,“There are several issues namely the severe shortage of foreign workers, ageing trees due to slow replanting, slower new planting rates, restricted movement issues affecting some estates and mills due to the rising Covid-19 cases and lower fertiliser input as a result of logistics issues,” said CGS-CIMB Research.
if you want to buy apple account, choose buyappleacc.com, buyappleacc.com is a best provider within bussiness for more than 3 years. choose us, you will never regret. we provied worldwide apple developer account for sale.
PETALING JAYA: The looming supply risk factors will likely see crude palm oil (CPO) price stay firm at the RM3,500 to RM4,000 per tonne range this month.
According to CGS-CIMB Research, it will take time to rebuild inventory and solve the worker shortage issue.
The average CPO price rose by 7.7% month-on-month (m-o-m) and 64% year-on-year (y-o-y) to RM4,128 per tonne last month.
“There were concerns over palm oil supplies caused by the labour shortage and other edible oils factors due to the adverse weather in the United States and Canada,” said the research house adding that this had offset the impact of lower palm oil export levy imposed by Indonesia.
In its palm oil stock preview ahead of the Malaysian Palm Oil Board’s July palm oil statistics to be released next week, CGS-CIMB Research said palm oil stocks would likely grow by 1% m-o-m to 1.62 million tonnes as at end-July, as weaker exports trumped declining output.Range of RM3,500 to RM4,000 per tonne seen.
This is a departure from historical trends, where palm oil stocks in July have risen by an average of 2.9% m-o-m over the past 10 years, the research house added.
The palm oil stock level in Malaysia is projected to stay tight, CGS-CIMB Research said adding that “it is 17% below the July historical average palm oil stock levels for the past 10 years of 1.95 million tonnes.”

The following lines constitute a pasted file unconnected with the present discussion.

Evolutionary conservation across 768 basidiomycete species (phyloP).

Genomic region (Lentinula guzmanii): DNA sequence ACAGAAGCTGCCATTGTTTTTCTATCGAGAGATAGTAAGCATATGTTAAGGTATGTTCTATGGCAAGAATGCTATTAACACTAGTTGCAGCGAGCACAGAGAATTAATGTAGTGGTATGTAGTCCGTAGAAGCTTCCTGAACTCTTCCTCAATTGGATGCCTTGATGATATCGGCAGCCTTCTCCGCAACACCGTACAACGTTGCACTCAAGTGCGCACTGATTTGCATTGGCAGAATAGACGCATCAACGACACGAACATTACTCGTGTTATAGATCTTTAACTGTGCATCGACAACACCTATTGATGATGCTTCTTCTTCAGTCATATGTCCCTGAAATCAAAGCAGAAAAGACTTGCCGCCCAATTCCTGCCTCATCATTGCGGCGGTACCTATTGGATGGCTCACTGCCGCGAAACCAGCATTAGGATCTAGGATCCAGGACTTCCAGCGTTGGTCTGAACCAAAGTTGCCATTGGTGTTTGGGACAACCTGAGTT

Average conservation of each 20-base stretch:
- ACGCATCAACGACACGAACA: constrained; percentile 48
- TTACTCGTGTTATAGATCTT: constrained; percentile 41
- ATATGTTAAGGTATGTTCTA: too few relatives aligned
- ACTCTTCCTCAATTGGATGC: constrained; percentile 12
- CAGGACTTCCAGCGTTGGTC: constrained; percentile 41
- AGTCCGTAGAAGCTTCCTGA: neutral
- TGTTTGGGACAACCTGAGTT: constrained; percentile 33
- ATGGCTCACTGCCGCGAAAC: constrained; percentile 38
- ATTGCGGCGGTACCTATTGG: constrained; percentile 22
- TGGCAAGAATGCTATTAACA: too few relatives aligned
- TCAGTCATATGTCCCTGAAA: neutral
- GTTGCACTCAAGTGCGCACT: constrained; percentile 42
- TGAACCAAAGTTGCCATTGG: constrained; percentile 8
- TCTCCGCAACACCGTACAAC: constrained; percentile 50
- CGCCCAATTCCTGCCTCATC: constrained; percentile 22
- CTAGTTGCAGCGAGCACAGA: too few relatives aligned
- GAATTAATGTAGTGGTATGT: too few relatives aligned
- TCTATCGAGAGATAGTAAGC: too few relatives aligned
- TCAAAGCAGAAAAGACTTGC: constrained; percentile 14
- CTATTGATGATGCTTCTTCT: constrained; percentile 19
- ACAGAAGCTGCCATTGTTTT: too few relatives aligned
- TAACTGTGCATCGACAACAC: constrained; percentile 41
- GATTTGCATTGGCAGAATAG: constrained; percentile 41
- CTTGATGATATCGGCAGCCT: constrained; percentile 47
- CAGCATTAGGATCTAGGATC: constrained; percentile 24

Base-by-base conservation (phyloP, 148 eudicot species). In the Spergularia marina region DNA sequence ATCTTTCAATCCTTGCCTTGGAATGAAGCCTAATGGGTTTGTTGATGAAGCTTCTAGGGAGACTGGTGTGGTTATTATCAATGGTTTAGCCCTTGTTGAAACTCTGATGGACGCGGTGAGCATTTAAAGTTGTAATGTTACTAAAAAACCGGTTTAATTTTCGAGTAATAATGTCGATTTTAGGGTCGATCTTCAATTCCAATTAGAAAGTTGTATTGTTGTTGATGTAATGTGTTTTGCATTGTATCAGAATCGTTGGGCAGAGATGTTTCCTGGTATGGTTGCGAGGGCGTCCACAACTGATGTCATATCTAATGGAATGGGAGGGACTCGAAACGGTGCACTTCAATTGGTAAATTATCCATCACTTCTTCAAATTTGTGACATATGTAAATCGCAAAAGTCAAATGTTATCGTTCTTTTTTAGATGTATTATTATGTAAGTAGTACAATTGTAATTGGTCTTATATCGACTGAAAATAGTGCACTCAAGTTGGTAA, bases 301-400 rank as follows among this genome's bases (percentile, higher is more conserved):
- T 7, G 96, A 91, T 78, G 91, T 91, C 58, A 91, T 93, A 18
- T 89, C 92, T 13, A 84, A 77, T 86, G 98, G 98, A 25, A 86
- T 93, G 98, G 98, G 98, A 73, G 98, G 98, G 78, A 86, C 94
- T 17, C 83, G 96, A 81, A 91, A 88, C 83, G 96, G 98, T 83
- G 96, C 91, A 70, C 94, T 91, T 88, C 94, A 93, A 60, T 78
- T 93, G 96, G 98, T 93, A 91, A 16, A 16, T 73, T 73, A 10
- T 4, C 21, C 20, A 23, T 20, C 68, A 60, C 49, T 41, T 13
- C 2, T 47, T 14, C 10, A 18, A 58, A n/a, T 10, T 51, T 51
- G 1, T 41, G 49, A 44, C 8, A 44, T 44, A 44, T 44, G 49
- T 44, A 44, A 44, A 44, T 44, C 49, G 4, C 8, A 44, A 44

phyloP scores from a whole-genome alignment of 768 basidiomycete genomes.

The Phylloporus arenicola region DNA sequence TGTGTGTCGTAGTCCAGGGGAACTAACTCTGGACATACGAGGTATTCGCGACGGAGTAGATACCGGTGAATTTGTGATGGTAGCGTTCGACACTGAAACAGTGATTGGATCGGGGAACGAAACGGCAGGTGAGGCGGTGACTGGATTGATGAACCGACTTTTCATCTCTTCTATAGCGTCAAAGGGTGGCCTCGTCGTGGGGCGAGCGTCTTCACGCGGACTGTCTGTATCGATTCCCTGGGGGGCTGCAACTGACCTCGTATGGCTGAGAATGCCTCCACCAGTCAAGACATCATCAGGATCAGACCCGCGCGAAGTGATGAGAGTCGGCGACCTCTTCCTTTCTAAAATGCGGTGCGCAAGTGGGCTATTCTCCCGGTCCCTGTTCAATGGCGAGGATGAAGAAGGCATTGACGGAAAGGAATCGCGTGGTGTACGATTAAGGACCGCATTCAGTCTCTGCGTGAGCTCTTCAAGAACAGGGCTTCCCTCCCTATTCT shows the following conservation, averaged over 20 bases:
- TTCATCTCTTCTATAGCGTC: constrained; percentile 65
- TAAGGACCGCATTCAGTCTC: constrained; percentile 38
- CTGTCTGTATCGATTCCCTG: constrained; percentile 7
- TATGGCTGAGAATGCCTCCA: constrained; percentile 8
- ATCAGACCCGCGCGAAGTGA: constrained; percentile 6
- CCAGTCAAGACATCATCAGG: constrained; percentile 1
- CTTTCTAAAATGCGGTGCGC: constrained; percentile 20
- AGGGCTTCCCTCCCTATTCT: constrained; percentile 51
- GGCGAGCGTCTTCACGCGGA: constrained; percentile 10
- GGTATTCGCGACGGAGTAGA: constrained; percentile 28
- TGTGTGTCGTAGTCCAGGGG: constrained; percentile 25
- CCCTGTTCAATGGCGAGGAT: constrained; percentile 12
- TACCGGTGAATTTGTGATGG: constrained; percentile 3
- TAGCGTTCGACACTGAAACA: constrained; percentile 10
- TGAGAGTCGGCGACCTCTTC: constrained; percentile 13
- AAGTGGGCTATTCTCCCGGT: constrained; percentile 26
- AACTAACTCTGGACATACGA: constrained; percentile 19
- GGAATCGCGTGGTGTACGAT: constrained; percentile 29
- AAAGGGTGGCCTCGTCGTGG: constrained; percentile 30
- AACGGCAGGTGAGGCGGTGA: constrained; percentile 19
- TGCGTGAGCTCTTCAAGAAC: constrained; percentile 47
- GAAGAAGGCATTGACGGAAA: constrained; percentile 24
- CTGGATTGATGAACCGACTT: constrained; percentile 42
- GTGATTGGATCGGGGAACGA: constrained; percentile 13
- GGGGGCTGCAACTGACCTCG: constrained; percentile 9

A survey of palm oil areas by the CGS-CIMB Futures team revealed that CPO output was at 1.52 million tonnes in July, down by 5% m-o-m and lower by 16% y-o-y.
“Our survey revealed that estates in Sabah and Sarawak posted the sharpest m-o-m production declines in July.
“There is a widening gap between historical production against estimated achievement for the month under review.
“There are several issues namely the severe shortage of foreign workers, ageing trees due to slow replanting, slower new planting rates, restricted movement issues affecting some estates and mills due to the rising Covid-19 cases and lower fertiliser input as a result of logistics issues,” said CGS-CIMB Research.
Based on the export statistics by cargo surveyors – Intertek Testing Services, SGS and Amspec Malaysia – CGS-CIMB estimated that palm oil exports would fall by 6.4% m-o-m and 26% y-o-y to 1.33 million tonnes in July.
In addition, exports to India will likely be lower for the month under review.